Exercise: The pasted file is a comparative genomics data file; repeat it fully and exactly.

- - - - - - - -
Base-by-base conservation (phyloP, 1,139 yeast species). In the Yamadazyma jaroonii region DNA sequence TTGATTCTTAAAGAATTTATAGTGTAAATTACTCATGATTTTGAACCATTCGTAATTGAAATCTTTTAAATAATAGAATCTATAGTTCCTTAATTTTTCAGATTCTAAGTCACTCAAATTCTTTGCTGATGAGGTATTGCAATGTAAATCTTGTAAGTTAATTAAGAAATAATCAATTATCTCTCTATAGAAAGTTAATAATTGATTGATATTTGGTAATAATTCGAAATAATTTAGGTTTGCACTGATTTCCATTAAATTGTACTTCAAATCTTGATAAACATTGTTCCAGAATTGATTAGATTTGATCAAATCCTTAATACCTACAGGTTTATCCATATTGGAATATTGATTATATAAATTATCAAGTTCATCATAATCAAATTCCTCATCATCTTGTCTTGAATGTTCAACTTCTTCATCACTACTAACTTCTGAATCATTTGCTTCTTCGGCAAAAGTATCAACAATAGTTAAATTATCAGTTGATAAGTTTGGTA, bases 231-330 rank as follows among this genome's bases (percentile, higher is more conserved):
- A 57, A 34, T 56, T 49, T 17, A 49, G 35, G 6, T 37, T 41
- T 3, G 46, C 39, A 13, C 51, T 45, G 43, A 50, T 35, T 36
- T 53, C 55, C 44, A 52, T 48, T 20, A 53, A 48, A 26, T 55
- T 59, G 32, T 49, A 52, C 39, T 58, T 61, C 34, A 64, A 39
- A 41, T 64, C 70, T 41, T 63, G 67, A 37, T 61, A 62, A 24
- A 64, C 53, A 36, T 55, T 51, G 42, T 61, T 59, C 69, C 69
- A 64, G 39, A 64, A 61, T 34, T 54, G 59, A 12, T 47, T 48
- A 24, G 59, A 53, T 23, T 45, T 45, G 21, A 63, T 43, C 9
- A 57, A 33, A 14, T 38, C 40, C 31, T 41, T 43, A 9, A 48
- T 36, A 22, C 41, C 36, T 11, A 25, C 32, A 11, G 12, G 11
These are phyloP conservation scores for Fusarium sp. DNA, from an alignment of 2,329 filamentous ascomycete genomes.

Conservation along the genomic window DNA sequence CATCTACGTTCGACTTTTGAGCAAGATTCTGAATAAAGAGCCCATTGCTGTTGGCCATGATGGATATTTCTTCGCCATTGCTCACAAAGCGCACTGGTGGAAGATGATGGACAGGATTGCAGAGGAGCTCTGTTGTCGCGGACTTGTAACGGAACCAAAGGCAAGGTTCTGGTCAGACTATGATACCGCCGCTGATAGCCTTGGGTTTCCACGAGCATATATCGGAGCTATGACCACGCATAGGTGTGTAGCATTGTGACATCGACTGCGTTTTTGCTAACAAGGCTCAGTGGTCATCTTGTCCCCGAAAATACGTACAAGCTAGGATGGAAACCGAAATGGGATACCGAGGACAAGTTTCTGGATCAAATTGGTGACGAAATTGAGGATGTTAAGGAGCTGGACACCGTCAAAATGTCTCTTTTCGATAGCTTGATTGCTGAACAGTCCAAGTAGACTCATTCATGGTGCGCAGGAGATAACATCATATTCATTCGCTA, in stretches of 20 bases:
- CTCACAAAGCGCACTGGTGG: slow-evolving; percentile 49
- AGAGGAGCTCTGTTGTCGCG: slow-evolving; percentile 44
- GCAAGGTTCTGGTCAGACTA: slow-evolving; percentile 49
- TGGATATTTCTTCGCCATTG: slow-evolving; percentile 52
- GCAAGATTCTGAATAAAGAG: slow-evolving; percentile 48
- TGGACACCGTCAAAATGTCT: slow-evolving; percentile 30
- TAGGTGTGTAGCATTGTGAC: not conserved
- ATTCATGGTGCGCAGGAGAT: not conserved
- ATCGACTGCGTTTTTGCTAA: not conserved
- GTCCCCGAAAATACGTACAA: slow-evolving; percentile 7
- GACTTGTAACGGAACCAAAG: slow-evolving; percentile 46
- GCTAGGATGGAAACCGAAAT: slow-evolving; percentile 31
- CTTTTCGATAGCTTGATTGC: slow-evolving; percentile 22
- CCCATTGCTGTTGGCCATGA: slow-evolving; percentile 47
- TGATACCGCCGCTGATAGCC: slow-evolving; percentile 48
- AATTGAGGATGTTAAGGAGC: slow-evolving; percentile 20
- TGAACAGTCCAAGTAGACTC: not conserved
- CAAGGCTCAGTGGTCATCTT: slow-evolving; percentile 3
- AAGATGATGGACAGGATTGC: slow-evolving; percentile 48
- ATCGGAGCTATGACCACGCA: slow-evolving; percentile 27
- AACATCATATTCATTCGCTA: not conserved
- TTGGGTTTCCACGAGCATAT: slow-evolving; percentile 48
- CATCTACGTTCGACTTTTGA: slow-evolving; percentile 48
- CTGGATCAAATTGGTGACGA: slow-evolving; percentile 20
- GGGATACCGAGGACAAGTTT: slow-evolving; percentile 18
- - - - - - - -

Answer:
Base-by-base conservation (phyloP, 1,139 yeast species). In the Yamadazyma jaroonii region DNA sequence TTGATTCTTAAAGAATTTATAGTGTAAATTACTCATGATTTTGAACCATTCGTAATTGAAATCTTTTAAATAATAGAATCTATAGTTCCTTAATTTTTCAGATTCTAAGTCACTCAAATTCTTTGCTGATGAGGTATTGCAATGTAAATCTTGTAAGTTAATTAAGAAATAATCAATTATCTCTCTATAGAAAGTTAATAATTGATTGATATTTGGTAATAATTCGAAATAATTTAGGTTTGCACTGATTTCCATTAAATTGTACTTCAAATCTTGATAAACATTGTTCCAGAATTGATTAGATTTGATCAAATCCTTAATACCTACAGGTTTATCCATATTGGAATATTGATTATATAAATTATCAAGTTCATCATAATCAAATTCCTCATCATCTTGTCTTGAATGTTCAACTTCTTCATCACTACTAACTTCTGAATCATTTGCTTCTTCGGCAAAAGTATCAACAATAGTTAAATTATCAGTTGATAAGTTTGGTA, bases 231-330 rank as follows among this genome's bases (percentile, higher is more conserved):
- A 57, A 34, T 56, T 49, T 17, A 49, G 35, G 6, T 37, T 41
- T 3, G 46, C 39, A 13, C 51, T 45, G 43, A 50, T 35, T 36
- T 53, C 55, C 44, A 52, T 48, T 20, A 53, A 48, A 26, T 55
- T 59, G 32, T 49, A 52, C 39, T 58, T 61, C 34, A 64, A 39
- A 41, T 64, C 70, T 41, T 63, G 67, A 37, T 61, A 62, A 24
- A 64, C 53, A 36, T 55, T 51, G 42, T 61, T 59, C 69, C 69
- A 64, G 39, A 64, A 61, T 34, T 54, G 59, A 12, T 47, T 48
- A 24, G 59, A 53, T 23, T 45, T 45, G 21, A 63, T 43, C 9
- A 57, A 33, A 14, T 38, C 40, C 31, T 41, T 43, A 9, A 48
- T 36, A 22, C 41, C 36, T 11, A 25, C 32, A 11, G 12, G 11
These are phyloP conservation scores for Fusarium sp. DNA, from an alignment of 2,329 filamentous ascomycete genomes.

Conservation along the genomic window DNA sequence CATCTACGTTCGACTTTTGAGCAAGATTCTGAATAAAGAGCCCATTGCTGTTGGCCATGATGGATATTTCTTCGCCATTGCTCACAAAGCGCACTGGTGGAAGATGATGGACAGGATTGCAGAGGAGCTCTGTTGTCGCGGACTTGTAACGGAACCAAAGGCAAGGTTCTGGTCAGACTATGATACCGCCGCTGATAGCCTTGGGTTTCCACGAGCATATATCGGAGCTATGACCACGCATAGGTGTGTAGCATTGTGACATCGACTGCGTTTTTGCTAACAAGGCTCAGTGGTCATCTTGTCCCCGAAAATACGTACAAGCTAGGATGGAAACCGAAATGGGATACCGAGGACAAGTTTCTGGATCAAATTGGTGACGAAATTGAGGATGTTAAGGAGCTGGACACCGTCAAAATGTCTCTTTTCGATAGCTTGATTGCTGAACAGTCCAAGTAGACTCATTCATGGTGCGCAGGAGATAACATCATATTCATTCGCTA, in stretches of 20 bases:
- CTCACAAAGCGCACTGGTGG: slow-evolving; percentile 49
- AGAGGAGCTCTGTTGTCGCG: slow-evolving; percentile 44
- GCAAGGTTCTGGTCAGACTA: slow-evolving; percentile 49
- TGGATATTTCTTCGCCATTG: slow-evolving; percentile 52
- GCAAGATTCTGAATAAAGAG: slow-evolving; percentile 48
- TGGACACCGTCAAAATGTCT: slow-evolving; percentile 30
- TAGGTGTGTAGCATTGTGAC: not conserved
- ATTCATGGTGCGCAGGAGAT: not conserved
- ATCGACTGCGTTTTTGCTAA: not conserved
- GTCCCCGAAAATACGTACAA: slow-evolving; percentile 7
- GACTTGTAACGGAACCAAAG: slow-evolving; percentile 46
- GCTAGGATGGAAACCGAAAT: slow-evolving; percentile 31
- CTTTTCGATAGCTTGATTGC: slow-evolving; percentile 22
- CCCATTGCTGTTGGCCATGA: slow-evolving; percentile 47
- TGATACCGCCGCTGATAGCC: slow-evolving; percentile 48
- AATTGAGGATGTTAAGGAGC: slow-evolving; percentile 20
- TGAACAGTCCAAGTAGACTC: not conserved
- CAAGGCTCAGTGGTCATCTT: slow-evolving; percentile 3
- AAGATGATGGACAGGATTGC: slow-evolving; percentile 48
- ATCGGAGCTATGACCACGCA: slow-evolving; percentile 27
- AACATCATATTCATTCGCTA: not conserved
- TTGGGTTTCCACGAGCATAT: slow-evolving; percentile 48
- CATCTACGTTCGACTTTTGA: slow-evolving; percentile 48
- CTGGATCAAATTGGTGACGA: slow-evolving; percentile 20
- GGGATACCGAGGACAAGTTT: slow-evolving; percentile 18